One of the most wonderful things about becoming a homesteader is realizing that you, like everyone else, suffers failures, setbacks and basic mistakes. Even if you have read all the things and talked to all the people, you can and will make mistakes. Learn about how to get the most out of these difficult moments.
Practice, practice, practice
Like any new skill, you will need to practice and you will build on each by repeats over and over. A good example of this is baking. At first, I started with box mixes. Of course, that is only a few small steps removed from buying the cake itself from the store but you learn a little about how to operate an oven well, preheating, mixing to the right consistency, etc.
Next, I moved on to making baked goods from scratch. One of the first things checked off the grocery list was bread. With this I need flour, oil/fat, water, and yeast. I buy all of these items from the store and learned about proofing yeast, letting the bread rise, temperature of both the oven and warm enough to let the bread rise but not too quickly. I made MANY failures during this time.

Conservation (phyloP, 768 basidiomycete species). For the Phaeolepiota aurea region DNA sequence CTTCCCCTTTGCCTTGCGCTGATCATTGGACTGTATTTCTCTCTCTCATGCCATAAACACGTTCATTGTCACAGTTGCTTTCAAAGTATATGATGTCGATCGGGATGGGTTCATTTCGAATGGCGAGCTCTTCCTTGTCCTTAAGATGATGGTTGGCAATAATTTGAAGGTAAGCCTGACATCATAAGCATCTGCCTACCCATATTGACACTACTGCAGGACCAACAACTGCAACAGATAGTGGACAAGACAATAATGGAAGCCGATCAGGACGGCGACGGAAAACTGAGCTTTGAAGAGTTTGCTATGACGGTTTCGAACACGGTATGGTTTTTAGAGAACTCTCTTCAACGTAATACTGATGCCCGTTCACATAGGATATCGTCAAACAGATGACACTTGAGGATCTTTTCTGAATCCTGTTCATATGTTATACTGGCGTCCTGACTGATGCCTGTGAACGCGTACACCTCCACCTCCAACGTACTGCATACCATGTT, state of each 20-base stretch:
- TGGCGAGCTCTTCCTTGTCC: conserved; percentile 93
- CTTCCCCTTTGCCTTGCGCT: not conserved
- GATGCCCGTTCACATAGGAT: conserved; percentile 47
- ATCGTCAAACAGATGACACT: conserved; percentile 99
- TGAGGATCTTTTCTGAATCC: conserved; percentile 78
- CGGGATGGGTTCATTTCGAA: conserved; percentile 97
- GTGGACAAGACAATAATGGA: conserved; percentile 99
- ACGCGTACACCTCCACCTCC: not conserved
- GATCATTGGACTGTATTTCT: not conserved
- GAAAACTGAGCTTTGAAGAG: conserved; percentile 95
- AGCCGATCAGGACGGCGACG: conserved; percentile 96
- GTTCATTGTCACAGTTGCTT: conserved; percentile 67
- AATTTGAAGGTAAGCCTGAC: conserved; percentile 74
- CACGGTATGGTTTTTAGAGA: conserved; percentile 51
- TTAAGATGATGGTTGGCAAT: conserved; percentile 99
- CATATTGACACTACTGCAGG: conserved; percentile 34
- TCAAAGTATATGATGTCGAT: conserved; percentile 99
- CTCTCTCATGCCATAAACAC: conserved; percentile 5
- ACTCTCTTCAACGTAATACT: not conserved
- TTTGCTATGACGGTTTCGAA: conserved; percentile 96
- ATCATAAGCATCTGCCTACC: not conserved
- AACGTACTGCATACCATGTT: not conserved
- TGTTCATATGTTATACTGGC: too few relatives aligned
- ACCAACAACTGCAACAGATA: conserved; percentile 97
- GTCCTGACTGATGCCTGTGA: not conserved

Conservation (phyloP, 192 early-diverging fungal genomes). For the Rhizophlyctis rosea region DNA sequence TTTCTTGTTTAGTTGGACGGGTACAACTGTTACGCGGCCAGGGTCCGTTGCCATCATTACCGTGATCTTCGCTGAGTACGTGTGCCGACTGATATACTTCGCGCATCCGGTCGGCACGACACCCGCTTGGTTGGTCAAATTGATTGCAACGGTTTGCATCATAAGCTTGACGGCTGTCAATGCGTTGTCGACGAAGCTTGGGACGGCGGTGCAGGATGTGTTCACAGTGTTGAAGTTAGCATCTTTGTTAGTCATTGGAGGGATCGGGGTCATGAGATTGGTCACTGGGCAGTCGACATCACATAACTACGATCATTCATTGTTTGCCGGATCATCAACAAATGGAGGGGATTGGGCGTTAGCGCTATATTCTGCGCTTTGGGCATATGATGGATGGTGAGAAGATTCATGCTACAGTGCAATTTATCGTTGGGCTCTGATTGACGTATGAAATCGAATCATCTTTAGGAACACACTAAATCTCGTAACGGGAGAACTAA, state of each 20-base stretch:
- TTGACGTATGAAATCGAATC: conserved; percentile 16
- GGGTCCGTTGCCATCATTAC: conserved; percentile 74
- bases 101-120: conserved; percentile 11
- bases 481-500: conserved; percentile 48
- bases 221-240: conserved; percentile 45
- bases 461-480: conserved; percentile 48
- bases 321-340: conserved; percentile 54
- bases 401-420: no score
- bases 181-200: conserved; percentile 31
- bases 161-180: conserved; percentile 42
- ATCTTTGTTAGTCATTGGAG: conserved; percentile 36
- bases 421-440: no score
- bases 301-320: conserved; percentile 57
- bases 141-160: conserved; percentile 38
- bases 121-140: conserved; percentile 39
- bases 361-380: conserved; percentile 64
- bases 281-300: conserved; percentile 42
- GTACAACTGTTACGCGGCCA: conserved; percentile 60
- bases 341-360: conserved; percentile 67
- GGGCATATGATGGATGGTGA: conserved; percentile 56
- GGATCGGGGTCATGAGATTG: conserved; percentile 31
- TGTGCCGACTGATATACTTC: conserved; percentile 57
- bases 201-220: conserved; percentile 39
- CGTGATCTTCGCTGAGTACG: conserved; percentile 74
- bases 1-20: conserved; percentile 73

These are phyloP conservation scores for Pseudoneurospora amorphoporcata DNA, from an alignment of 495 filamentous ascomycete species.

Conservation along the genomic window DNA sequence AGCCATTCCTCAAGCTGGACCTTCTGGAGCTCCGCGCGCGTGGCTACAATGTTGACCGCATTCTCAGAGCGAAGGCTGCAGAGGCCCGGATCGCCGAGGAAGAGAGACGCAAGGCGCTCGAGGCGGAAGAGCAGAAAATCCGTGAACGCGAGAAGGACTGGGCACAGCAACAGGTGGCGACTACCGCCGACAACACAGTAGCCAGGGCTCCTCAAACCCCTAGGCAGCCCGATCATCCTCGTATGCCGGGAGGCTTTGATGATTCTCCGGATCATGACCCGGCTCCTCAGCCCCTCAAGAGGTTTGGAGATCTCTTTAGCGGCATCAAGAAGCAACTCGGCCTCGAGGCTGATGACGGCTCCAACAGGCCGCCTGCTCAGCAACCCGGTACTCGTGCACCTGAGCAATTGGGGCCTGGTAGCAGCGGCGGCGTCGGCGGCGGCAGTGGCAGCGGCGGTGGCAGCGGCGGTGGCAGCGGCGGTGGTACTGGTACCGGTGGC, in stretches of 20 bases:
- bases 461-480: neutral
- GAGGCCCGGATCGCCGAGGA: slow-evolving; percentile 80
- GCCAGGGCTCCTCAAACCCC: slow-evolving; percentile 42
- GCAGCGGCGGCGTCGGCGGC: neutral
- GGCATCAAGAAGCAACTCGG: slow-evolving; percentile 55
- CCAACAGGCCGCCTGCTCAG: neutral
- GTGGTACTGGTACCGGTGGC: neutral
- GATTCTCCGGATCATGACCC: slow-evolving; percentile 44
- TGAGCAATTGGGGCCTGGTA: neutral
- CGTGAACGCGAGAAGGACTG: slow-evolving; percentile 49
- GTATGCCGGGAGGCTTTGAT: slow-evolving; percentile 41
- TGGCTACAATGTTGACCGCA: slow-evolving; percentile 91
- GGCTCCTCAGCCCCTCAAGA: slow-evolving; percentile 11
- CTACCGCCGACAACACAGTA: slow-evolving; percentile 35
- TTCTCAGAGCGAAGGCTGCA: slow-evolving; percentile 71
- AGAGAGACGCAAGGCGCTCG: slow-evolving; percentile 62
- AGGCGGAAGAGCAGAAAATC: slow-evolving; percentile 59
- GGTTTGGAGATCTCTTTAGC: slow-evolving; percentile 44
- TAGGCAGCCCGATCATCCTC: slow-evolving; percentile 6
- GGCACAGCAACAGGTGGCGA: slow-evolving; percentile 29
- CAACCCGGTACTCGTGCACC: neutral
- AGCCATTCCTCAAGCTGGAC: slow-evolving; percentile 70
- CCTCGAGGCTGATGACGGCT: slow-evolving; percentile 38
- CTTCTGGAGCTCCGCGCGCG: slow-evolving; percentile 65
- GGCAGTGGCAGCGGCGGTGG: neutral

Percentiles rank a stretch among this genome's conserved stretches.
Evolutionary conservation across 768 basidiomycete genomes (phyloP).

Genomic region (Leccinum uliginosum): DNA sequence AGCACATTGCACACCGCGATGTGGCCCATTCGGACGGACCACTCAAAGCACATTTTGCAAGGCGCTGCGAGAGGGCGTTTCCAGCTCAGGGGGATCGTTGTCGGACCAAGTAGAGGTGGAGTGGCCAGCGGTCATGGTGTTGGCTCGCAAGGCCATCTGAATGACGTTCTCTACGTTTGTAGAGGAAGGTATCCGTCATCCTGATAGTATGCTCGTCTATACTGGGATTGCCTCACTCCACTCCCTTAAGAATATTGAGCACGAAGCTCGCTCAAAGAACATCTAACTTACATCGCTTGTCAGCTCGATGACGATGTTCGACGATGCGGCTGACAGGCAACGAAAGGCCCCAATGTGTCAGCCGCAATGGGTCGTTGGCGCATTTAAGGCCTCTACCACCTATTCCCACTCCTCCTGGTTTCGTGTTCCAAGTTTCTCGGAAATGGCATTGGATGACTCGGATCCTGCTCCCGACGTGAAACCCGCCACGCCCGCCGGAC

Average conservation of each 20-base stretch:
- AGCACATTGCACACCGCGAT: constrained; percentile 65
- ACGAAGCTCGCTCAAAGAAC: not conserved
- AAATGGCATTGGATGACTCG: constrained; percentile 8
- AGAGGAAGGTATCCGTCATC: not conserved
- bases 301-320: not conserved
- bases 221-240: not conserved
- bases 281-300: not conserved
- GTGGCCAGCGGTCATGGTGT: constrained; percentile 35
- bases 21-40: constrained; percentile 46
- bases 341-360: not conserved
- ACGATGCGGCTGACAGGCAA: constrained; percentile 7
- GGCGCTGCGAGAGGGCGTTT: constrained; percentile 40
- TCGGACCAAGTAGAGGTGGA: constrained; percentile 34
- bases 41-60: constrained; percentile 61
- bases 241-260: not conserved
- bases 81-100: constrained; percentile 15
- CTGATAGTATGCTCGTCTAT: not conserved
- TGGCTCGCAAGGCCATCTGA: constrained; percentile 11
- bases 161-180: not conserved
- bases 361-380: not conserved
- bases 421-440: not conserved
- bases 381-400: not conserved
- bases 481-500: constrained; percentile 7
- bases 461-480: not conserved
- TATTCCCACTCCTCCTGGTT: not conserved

The bread would rise too quickly and collapse in the often. The yeast was old or the temperature was too cold and the bread would take f-o-r-e-v-e-r to rise. And so on. I found some recipes that worked for me and my family and then moved on to capturing my own yeast with sourdough starter. I recently tried that out and my last one was just rough. The chickens loved it though!
Ignorance is NOT bliss
One of the best ways to avoid making mistakes is to educate yourself. There is no reason this has to be formal but that can definitely help. The most important part of my graduate school experience has been critical thinking skills. I rarely look at a problem, particularly related to animal husbandry for which I am formally trained, without examining the issue from several sides.